Current state of the ebony Cripe guitar

Questions at Kimock CornerCategory: GuitarsCurrent state of the ebony Cripe guitar
ModeratorModerator Staff asked 3 months ago

While I was thinking of lollar pickup combos I remembered how you had modified the ebony Cripe with two el rayos and a low wind imperial in the neck and it got me thinking more about that particular guitar. Some research led me to the callaham tune-o-matic setup you mentioned (the only visual reference for that is a video with Bernie Worrell some 11 years ago). What’s its current state like? Same wiring setup or have things changed these days?

1 Answers
Best Answer
SKSK Staff answered 2 months ago

This is gonna take a minute : )
Ebony Cripe has changed dramatically since you’ve last seen it.
Currently, just a pair of DiMarzio’s N+B, no middle pickup. I can’t remember if they were Super Distortions or Dual Sound’s just “box of pickups” close enough either way. .
Currently a nylon saddle tune-o-matic which is kinda the exact opposite of the old bridge, but I’ve had great success and satisfaction with nylon saddle Gibsons in the past, and love hearing them, so glad I changed it.
3-way pickup selector switch, volume and tone, mini-toggle for split coil both pickups.
Also, huge change for the better in the character and playability of that guitar with its current strings, Dogal Expressive Jazz. Flatwound, .011 .014 on top and then some ridiculously light flat wound G and then the rest of the set is like a regular set of 10’s.
The important part of the changes the Ebony Cripe has been through is it started with me trying to get a handle on my difficulties with three pickup guitars in general. Jerry Garcia, T-Bone Walker, and fifty million Strats notwithstanding, I personally struggle with most three pickup guitars.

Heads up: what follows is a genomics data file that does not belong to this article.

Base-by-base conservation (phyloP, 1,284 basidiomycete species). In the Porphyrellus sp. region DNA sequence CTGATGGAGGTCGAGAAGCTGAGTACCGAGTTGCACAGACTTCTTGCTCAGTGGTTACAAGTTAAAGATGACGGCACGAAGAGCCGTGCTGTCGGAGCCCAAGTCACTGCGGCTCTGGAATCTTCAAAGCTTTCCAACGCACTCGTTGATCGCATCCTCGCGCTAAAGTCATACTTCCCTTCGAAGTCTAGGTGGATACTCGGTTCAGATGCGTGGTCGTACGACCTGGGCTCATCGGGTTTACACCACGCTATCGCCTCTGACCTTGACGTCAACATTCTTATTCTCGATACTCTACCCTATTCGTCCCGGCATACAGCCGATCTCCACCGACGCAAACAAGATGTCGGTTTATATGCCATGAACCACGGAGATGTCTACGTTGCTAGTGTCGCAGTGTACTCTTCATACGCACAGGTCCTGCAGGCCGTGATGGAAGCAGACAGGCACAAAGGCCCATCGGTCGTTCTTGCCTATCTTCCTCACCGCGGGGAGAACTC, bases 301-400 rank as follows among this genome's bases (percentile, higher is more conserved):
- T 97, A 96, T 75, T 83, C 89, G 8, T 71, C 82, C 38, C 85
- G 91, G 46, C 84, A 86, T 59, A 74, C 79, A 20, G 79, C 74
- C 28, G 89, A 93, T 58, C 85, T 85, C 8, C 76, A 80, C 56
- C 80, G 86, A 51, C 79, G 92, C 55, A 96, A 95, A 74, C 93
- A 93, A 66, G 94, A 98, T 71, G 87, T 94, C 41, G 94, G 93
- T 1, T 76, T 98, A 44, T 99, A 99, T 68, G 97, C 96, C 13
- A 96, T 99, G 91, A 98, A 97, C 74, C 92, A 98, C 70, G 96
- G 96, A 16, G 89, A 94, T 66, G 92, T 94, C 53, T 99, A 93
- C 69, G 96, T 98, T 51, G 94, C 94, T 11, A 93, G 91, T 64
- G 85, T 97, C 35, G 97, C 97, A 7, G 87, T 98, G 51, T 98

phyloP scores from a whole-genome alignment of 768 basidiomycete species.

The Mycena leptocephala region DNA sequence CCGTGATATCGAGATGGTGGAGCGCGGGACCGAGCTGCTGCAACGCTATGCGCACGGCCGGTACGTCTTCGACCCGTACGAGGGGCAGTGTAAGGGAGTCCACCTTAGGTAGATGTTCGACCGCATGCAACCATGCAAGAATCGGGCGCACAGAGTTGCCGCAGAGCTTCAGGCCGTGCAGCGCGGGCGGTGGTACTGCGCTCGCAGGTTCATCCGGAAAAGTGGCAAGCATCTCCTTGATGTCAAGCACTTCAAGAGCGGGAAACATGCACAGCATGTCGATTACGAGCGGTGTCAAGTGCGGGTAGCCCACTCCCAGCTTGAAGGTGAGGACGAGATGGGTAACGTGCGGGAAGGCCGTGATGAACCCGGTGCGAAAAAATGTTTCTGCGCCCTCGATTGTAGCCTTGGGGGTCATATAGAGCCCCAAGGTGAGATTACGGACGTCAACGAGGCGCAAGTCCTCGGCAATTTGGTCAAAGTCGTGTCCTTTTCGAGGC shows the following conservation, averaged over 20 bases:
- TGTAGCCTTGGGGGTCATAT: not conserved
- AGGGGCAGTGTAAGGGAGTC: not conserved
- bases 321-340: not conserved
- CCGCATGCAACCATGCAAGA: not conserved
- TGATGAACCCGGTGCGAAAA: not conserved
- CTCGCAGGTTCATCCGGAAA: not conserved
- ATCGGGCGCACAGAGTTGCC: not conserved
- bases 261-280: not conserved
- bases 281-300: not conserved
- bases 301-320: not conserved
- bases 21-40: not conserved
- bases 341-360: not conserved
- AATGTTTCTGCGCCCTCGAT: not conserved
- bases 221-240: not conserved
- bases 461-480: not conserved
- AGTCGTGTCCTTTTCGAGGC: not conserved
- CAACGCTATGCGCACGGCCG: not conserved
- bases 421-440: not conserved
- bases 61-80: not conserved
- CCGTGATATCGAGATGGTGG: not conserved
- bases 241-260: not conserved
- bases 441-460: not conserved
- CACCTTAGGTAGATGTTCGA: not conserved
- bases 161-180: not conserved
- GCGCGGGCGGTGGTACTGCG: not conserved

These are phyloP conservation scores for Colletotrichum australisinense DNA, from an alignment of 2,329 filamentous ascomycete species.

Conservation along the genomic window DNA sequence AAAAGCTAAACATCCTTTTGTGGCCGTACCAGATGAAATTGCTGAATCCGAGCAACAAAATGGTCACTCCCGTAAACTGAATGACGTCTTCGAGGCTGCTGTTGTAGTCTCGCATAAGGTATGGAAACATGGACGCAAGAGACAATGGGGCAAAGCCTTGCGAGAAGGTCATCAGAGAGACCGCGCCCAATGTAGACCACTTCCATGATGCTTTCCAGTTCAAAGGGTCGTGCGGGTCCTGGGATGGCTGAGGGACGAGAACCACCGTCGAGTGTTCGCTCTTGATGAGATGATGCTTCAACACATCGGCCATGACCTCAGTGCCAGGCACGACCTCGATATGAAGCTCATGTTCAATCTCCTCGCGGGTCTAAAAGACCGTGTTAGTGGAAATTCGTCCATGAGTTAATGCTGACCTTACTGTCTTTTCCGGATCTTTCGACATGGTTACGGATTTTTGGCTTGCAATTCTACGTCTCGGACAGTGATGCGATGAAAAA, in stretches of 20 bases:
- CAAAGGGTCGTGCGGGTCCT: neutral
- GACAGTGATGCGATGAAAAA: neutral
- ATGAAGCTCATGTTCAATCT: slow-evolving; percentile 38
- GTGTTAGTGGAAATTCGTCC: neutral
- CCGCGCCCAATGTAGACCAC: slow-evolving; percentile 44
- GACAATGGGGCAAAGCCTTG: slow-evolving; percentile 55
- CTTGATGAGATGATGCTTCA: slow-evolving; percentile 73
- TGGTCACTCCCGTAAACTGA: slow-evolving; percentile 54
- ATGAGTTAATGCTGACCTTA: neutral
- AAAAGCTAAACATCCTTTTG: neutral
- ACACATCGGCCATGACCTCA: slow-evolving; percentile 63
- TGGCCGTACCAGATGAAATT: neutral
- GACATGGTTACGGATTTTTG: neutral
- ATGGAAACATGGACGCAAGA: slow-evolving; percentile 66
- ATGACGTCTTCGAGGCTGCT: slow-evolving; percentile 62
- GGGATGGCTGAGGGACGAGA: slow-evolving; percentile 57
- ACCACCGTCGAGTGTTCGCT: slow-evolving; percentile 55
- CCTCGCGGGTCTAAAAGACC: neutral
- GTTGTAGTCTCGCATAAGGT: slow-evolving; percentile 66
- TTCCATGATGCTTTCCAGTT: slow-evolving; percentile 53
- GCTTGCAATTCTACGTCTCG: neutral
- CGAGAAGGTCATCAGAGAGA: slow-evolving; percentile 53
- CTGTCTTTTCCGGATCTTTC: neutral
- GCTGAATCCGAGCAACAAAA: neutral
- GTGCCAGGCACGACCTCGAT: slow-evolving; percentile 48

So Matt Artinger and I set out to eliminate the middle pickup in stages; listening and comparing the sound and performance of neck and bridge as we lessened the influence of the middle pickup.
First, we just lowered it, and sure enough the neck and bridge both sounded a little better as we lowered it and by the time it had fallen off its mounting screws into the body there was a noticeable improvement.
Then we disconnected it entirely leaving it sunk in the body. Maybe a little change from not having the pickup connected, but hard to say.
Finally, we pulled the middle pickup out while I was playing the guitar (awkward) and the guitar opened up to an amazing degree. No contest, and the big factor seemed to be reduction of magnetic pull on the strings, or possibly more local magnetization for neck and bridge?
Hard to say. The magnetic field stuff is rough for me, invisible etc.
Anyway, the bottom line with the 3 vs 2 pickup experiment seems to suggest a limit to how many magnets you can stick under the strings before there’s audible compromise in the sound of all the pickups.
My understanding now is basically “pickups have issues”: the more pickups you have the more issues you’ll have with them.

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